We rode the final 105kms of the 145km race on Wednesday with our full team; Jolien D’hoore, Audrey Cordon, Giorgia Bronzini, Elisa Longo-Borghini, Mayuko Hagiwara and myself. We had radios on our ears and our team director Egon telling us when we had to dig deep and when we could recover. We tested race wheels and different tire pressures.
On Friday we rode the section of the course from kilometre 45-85. It was another opportunity to learn landmarks that help you place yourself on the course. Another opportunity to learn the best lines on tough cobble sections, and another opportunity, particularly for me, to convince myself that the climbs weren’t actually that long.
It’s strange to say but on both these days there was a weird air of confidence about the team. We rode as a group and encouraged each other. There were no egos trying to prove they could rip the legs off other people. Instead there was just laughter and a calm that gave all of us confidence.
I said to Elisa I had expected a smash-fest. She just said, ‘no, no’. Everything is done already. I think she was referring specifically to February when she crushed my soul on our first Flanders recon.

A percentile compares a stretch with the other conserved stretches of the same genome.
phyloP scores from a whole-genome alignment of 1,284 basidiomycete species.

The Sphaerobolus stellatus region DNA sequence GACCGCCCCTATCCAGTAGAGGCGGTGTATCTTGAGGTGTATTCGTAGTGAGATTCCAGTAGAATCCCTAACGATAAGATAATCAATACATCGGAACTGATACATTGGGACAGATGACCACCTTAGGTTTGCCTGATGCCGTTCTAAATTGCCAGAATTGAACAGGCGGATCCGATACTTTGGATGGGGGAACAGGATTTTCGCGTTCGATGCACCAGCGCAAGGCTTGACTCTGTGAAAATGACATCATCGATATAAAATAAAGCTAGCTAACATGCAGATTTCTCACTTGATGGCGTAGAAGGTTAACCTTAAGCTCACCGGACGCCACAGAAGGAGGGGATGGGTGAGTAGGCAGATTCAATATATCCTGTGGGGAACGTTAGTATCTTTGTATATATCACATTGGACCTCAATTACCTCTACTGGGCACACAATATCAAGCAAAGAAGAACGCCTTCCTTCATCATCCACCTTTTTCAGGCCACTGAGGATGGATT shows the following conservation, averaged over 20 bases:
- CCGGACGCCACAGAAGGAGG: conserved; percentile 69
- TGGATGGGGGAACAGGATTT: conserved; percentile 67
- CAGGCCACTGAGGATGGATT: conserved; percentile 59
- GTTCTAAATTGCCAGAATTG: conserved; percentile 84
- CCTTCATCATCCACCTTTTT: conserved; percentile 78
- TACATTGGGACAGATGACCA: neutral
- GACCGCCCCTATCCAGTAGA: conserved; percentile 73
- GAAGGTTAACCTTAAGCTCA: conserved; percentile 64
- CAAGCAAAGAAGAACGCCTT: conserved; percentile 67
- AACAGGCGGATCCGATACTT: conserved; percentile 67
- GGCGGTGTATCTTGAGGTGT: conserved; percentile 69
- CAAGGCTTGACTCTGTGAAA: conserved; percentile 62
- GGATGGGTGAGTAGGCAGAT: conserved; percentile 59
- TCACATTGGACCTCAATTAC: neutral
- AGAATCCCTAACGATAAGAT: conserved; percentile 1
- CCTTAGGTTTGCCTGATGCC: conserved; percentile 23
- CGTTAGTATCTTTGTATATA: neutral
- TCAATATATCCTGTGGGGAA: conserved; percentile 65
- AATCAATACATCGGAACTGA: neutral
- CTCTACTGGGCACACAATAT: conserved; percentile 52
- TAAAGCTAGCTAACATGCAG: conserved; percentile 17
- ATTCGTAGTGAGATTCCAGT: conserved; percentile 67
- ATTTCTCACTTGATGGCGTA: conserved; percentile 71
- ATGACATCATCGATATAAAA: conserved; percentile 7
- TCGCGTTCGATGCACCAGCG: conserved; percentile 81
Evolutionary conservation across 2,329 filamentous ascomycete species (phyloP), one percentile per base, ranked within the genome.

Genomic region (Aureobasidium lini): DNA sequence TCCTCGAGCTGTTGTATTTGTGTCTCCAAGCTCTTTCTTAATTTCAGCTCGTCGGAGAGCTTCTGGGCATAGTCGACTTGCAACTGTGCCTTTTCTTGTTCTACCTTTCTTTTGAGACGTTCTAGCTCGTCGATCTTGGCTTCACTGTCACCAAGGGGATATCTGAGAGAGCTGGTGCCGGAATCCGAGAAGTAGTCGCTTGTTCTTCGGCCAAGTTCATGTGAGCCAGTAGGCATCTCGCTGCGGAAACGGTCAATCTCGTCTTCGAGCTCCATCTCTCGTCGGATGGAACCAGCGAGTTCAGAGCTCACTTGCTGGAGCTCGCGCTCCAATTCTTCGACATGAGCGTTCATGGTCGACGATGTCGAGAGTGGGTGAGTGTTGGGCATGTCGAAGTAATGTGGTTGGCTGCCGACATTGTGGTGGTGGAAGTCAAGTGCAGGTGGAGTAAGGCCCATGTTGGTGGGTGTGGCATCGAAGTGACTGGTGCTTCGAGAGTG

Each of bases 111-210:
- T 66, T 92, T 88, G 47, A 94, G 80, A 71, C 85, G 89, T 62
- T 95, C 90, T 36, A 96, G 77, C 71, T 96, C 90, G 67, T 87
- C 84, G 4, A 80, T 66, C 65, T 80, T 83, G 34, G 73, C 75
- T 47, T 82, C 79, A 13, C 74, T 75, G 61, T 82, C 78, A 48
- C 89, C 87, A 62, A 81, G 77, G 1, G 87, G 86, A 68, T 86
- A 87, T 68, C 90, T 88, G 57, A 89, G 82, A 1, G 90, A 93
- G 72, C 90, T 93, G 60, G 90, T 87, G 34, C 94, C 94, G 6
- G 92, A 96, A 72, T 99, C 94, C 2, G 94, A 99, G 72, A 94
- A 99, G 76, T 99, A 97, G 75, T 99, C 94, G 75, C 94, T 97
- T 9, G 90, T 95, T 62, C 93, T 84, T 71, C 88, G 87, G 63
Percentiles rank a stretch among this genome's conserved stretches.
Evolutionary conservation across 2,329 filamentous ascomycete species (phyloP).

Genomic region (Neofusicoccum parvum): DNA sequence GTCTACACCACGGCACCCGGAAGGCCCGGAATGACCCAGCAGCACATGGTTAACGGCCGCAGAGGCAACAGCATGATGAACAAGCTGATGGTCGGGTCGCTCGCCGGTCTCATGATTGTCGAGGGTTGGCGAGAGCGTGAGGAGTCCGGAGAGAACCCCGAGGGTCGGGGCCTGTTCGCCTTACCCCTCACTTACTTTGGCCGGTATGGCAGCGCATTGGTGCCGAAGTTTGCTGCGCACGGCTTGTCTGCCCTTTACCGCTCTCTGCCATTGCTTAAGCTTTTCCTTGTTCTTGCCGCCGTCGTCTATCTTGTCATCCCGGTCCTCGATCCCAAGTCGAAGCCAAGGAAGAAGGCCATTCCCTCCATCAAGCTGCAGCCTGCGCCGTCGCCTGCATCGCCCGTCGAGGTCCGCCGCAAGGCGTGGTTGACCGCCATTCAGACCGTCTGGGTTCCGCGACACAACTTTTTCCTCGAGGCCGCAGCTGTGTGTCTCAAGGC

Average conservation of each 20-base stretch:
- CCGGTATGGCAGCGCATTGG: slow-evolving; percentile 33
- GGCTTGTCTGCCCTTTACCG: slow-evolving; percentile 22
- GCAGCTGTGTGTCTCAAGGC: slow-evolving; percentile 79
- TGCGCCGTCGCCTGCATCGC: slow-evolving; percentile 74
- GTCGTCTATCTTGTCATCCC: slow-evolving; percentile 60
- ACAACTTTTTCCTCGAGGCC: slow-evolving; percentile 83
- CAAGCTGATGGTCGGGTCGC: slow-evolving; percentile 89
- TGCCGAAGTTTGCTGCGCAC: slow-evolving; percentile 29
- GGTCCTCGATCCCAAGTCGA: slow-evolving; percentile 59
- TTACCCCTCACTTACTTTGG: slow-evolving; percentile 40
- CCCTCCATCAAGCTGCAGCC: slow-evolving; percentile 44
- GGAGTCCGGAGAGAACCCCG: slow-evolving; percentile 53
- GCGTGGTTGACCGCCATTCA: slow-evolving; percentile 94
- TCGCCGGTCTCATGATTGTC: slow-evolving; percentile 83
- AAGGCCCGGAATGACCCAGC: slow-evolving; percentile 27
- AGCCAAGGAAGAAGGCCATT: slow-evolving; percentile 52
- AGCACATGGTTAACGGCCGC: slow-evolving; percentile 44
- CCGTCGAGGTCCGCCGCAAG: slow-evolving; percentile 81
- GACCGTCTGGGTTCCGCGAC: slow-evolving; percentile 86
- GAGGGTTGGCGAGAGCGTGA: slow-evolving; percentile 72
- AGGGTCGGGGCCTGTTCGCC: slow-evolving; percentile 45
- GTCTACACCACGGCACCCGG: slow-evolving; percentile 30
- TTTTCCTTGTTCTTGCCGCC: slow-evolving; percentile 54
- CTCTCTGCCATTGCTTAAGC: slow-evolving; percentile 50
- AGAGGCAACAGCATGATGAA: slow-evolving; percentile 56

As we sat in the camper on Sunday morning at the start in Oudenaarde I think we all felt ready. Egon knocked on the door as Taylor Swift (as requested by Gio) boomed from our speakers and came inside.
“Do we need to talk about tactics?” He said.
I just laughed. I thought he was kidding. This is the biggest race of the year and he’s asking if we need to talk about tactics. He had had individual meetings with us all on Saturday explaining our roles and as a team we had discussed in detail the course and the main challenges on Thursday but we hadn’t sat down as a team and said ‘X, Y, Z’.
“For me it’s clear. We have our two main girls Elisa and Jolien, you all know what to do,” he continued, and so ended our tactic meeting.
When I sat down with Egon he’d asked me what I thought about the race. For me it was clear as he said, we had two main riders — Elisa and Jolien — and my role, along with the other four girls, was to make sure these two ladies had the easiest possible ride until the fireworks started to happened.